The purpose of a trade mark is to distinguish one business from that of another and it, in effect, provides a business with protection from third party infringement or copying. This is because, if two entities operating in the same trading channels use identical or similar branding consumer confusion could occur in the trade. As such, business owners often take steps to register various elements that service to distinguish their business from that of its competitors including logos, words (brand names) and slogans to prevent such consumer confusion.
Trade marks are territorial, and protection has to be obtained in each country where the product or service offering will be encountered. A national trade mark will only be active and applicable in the country in which it has bene protected, such as South Africa.
Trade Mark Registration: The Process
The trade mark registration process can be confusing, but there are a few basic steps that every business owner should consider before applying and filing for a trade mark.
- Preliminary research: Before proceeding with the trade mark registration, it is advisable to conduct preliminary research online, and in the trade, to ensure that the proposed logo, name or slogan, or something similar thereto, has not yet been adopted by another business. If this is not done, money and time could be wasted by choosing a trade mark that already belongs to another party.
- Formal trade mark search: Thereafter, it is advisable to contact a trade mark attorney to conduct a search on the trade marks register with a view to ascertaining if a third party has made application to register the identical / similar trade mark. The attorney will also provide advice regarding the various elements to be protected, the inherent registrability of the elements (i.e. if the marks will qualify for registration), and identify the trade mark classes of interest as trade marks are registered in specific classes, depending of the nature of the goods / services in respect of which it will be used.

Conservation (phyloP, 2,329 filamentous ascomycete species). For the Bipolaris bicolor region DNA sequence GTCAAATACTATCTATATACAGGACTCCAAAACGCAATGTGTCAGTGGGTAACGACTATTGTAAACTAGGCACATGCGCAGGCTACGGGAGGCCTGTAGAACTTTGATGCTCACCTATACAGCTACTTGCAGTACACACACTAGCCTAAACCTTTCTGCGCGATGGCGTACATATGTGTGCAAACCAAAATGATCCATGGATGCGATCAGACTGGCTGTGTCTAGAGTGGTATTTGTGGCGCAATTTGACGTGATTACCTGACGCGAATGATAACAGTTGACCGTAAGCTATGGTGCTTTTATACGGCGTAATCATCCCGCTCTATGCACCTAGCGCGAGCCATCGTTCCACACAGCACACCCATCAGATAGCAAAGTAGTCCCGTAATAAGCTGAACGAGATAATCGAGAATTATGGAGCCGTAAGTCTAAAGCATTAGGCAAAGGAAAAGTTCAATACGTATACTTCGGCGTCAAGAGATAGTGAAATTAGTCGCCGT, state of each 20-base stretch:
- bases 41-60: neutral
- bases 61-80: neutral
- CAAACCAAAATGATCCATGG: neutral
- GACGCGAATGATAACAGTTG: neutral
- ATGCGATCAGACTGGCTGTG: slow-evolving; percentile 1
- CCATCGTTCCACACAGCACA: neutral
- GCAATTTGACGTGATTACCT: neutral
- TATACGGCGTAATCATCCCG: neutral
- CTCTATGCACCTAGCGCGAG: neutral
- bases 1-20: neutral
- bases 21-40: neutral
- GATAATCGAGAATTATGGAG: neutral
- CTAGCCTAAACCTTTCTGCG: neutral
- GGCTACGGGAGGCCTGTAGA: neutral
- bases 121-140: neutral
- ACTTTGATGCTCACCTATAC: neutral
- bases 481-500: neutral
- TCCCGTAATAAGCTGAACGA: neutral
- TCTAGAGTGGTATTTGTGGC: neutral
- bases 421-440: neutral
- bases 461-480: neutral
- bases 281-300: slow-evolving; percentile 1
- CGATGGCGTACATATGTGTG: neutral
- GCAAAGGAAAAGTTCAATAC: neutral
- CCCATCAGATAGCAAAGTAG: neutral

- Filing an application: If the clearance searches are completed and the proposed trade mark has been cleared a trade mark application will be filed with the Trade Mark Registry.
- Examination: The Registrar of Trade Marks will examine the trade mark, within 8 months, and issue an official action in terms of which the mark will be accepted, accepted with conditions or refused.
- Publication: Once accepted a trade mark will be published in the official journal, for opposition purposes, for a period of 3 months.
- Registration period: If the 3 month opposition period expires without incident, the trade mark will proceed to registration. In South Africa the trade mark registration process can take between one and two years. Once registered, a trade mark will be in force for a period of 10 years from the date of the application and it will be renewable every 10 years from the date of application.
How Much Does It Cost to Register a Trade Mark?
The cost of a trade mark depends on if you decide to apply for, and register, your trade mark yourself, or employ the assistance of a trade mark attorney. You will be able to receive an updated pricelist of what a trade mark will cost you from the CIPC's (Companies and Intellectual Property Commissions) website.
Trade Mark Attorneys: How They Can Help
The trademarking process can be tiresome, drawn out, and is full of complexities, especially at the examination stage. A trade mark attorney will know the ins and outs of the entire application and registration process, making it worth the extra money it will cost to hire a trade mark attorney to assist you.
The content of this article is intended to provide a general guide to the subject matter. Specialist advice should be sought about your specific circumstances.